I can’t sleep, so I think I’ll write a story about my dog, Webster, a happy little yellow labrador with big feet, named after the dictionary because he’s bookish smart.  Okay, not really.  He wrecked a few of my books as a pup, but he’s one of the two smartest dogs we’ve ever owned (and we’ve owned more than 30 dogs in my lifetime).

He’s respectful of personal space.  No slobbering on your lap.  He loves to be hugged and is friendly to kids.  You know, kid-friendly.  Won’t care if you pull at his ears, tail, or cheeks.

He can dodge cars and he knows how to skateboard.  Well, he just sort of props his front legs on the board and pushes it around with his hind legs, but I’m pretty sure he would have learned true skateboarding had he lived long enough.

Since we don’t have any kids around the house, Webster is the only one always willing to play tag and (hide and seek) with me.  He’s always the it, and I always get caught.  At least, until one day an evil plague of parasites destroyed his liver and caused his tummy to swell with fluid.  Weeks passed and he continued to swell and swell.  Ascites is what you call it.  It made it hard for him to move around, and probably made it harder to breathe.  When playing tag, I had to run slower because it was heartbreaking to see him panting and stop in mid-run.  He hates losing. 

And then he couldn’t run anymore. 

Off to the vet he goes, and the peritoneal fluid was drained from his tummy.  The vet obtained a bucketful of fluid, maybe a gallon, maybe more.  (Someday I will post a picture of this.  Yes, there is a picture).

Oh by the way, Webster is afraid of cockroaches.  I saw a cockroach approach his paw once, and Webster sniffed at it, jumped up, and ran away like he knew how truly disgusting and vile roaches really are.  Gosh, they must really smell bad.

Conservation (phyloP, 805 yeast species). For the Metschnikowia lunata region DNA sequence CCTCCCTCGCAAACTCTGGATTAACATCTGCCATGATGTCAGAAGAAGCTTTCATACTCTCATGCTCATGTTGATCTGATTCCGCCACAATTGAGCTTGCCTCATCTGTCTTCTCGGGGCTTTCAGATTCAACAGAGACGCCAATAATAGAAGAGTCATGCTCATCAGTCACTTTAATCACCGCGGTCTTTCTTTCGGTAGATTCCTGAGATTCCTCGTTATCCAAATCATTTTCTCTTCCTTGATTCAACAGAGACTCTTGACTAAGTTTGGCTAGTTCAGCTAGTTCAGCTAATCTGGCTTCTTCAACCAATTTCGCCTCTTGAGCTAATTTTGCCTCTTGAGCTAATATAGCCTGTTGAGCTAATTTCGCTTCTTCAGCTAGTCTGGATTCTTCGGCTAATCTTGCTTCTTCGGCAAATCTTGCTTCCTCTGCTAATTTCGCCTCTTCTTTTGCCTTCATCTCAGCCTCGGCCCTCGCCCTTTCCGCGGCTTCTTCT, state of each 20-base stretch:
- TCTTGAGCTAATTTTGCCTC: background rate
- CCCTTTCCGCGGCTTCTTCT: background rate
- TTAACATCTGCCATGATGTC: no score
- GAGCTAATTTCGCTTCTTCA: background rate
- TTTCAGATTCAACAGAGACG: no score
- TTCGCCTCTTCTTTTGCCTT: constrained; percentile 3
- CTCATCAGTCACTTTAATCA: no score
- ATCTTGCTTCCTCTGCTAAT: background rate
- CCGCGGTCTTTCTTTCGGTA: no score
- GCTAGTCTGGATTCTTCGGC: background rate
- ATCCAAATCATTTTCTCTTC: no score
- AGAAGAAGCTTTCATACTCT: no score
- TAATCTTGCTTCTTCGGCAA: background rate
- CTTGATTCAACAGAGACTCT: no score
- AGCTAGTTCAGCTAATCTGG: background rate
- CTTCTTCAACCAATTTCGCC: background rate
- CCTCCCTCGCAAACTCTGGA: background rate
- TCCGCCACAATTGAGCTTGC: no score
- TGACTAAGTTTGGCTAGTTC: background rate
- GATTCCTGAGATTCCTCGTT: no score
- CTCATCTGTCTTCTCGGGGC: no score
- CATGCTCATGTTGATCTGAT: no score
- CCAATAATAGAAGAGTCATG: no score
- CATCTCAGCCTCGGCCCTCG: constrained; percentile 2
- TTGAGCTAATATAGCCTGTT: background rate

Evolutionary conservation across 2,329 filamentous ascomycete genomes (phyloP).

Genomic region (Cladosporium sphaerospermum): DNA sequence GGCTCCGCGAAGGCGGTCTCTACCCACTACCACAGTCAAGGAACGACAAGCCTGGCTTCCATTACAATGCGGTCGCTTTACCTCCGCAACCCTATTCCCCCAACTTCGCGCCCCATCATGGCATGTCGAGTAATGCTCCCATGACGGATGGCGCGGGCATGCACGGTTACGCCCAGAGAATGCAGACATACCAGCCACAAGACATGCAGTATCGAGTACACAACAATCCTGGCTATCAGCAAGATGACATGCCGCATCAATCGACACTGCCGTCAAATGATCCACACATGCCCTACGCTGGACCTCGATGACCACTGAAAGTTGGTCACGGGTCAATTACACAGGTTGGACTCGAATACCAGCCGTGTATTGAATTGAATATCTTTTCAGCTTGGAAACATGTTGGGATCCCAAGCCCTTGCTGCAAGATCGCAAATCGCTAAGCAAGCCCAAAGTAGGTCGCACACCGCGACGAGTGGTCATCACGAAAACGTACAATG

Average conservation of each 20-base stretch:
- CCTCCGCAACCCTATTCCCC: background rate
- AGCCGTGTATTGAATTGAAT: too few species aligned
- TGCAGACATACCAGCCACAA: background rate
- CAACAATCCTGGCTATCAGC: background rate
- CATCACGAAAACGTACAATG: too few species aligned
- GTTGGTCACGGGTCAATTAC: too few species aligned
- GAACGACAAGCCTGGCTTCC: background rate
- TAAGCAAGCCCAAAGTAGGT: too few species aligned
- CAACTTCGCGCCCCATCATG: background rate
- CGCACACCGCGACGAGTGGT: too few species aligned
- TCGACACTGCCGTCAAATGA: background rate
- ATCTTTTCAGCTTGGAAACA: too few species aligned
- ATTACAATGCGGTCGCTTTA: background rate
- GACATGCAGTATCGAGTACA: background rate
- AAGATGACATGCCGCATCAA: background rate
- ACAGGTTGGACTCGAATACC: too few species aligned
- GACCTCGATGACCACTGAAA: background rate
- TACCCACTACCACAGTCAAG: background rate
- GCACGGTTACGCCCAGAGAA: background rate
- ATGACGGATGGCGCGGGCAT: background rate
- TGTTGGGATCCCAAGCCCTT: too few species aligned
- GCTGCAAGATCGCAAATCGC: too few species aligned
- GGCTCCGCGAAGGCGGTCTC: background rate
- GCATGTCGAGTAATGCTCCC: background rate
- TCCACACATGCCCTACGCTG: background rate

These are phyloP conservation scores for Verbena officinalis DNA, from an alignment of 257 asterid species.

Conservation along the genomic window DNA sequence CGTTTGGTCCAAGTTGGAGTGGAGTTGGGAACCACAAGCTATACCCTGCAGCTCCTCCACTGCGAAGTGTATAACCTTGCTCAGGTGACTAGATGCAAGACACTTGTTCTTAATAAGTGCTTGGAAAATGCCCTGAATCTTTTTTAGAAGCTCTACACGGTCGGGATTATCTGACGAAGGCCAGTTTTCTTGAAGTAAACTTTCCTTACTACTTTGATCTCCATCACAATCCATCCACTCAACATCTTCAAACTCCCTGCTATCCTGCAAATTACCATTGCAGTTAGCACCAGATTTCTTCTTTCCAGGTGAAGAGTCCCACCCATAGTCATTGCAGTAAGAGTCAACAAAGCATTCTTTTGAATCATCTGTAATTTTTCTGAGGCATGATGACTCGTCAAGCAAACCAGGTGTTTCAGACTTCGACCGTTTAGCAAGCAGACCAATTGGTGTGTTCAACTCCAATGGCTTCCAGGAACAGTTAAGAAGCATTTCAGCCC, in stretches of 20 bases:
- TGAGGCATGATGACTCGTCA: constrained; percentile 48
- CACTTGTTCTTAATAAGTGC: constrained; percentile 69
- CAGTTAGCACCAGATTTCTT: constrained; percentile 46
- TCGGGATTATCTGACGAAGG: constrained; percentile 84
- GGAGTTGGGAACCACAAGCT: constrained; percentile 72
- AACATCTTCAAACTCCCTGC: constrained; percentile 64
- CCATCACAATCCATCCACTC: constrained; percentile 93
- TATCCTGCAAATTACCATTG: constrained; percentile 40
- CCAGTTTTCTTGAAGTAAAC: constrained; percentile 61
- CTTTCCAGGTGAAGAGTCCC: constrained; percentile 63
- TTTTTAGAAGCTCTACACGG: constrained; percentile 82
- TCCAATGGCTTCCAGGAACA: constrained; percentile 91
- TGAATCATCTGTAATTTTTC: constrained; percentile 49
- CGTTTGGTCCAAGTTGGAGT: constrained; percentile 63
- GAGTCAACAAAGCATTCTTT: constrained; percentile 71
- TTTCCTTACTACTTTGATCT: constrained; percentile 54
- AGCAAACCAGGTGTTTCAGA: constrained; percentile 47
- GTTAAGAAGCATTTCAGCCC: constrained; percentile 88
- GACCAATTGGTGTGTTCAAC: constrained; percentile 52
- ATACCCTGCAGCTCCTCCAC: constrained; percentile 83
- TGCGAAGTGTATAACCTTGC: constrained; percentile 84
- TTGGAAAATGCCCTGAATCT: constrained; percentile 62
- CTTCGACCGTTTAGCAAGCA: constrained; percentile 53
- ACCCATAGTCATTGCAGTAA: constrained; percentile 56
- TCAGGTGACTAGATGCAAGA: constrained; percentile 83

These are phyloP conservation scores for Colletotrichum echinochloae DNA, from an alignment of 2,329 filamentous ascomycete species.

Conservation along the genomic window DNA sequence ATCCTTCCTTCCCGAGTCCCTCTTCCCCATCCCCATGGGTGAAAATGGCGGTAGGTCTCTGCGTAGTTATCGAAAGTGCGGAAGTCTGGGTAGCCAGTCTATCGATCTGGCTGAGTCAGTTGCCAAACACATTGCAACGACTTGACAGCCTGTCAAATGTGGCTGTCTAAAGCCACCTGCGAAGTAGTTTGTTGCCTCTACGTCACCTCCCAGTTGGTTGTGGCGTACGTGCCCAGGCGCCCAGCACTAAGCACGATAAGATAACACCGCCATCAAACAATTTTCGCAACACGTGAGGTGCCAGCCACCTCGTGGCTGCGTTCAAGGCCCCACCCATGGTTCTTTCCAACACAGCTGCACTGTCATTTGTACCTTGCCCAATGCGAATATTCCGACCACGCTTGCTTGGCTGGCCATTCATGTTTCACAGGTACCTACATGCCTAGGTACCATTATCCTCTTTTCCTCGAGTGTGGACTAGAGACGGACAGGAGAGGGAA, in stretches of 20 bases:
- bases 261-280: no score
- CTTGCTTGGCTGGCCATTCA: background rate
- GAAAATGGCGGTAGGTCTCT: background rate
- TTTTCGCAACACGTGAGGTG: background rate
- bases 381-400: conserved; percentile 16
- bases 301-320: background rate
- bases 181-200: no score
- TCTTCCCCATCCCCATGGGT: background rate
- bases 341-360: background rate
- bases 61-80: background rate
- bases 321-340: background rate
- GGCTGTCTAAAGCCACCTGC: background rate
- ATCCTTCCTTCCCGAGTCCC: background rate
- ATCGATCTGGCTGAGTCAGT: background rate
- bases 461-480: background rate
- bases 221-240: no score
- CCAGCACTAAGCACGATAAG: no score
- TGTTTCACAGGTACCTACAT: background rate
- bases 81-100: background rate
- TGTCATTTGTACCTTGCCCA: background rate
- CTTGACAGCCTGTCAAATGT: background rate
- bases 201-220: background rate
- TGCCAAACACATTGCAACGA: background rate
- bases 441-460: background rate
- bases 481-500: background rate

So back to the story.  A few more sessions of draining peritoneal fluid did very little to help him.  One morning, while walking around the yard, he laid down on the ground like he was very tired and rested forever.

When I arrived home from work my family had already buried him in the yard.  We kept a candle lighted on his grave for three days.

I miss that poor dog.

This is Webster’s impression of Eeyore.  He’s just acting, he’s not really sad.  He’s up there slobbering in dog heaven.

unhappy mask

Okay. The truth is, I am feeling down right now. Sore eyes is no biggie, it’s just the tip of the iceberg. I feel like trash. There, that’s how it goes.

Have you ever been in a situation where you know that a certain action on your part will hurt another person, and yet you can’t help yourself? That’s me, I still go ahead and do it.

I’ve been taking my anger and frustrations out on someone who doesn’t deserve it. And it’s not the person’s fault- the anger is not even related to that person. This is a defense mechanism, I know. It’s called displacement. I learned that in my psychology classes. See? I even know what kind of defense mechanism it is, but I can’t help but lash out. I just watch myself hurt the person. It’s like shooting a gun. You feel the recoil as regret instantaneously.

It doesn’t help that you don’t have anyone to depend on, because the ones that you actually can depend on, you spare from helping you with your personal problems. Why? Because you don’t want to burden them with that task. And then being alone with your problems takes such a toll, it angers you. And because anger seeps into everything you do, you end up hurting the ones you didn’t want to burden in the first place. Then you start wondering about the next time.. It’s defeatist.

I’m rambling. I’ll get over the drama soon. I just needed to say all that.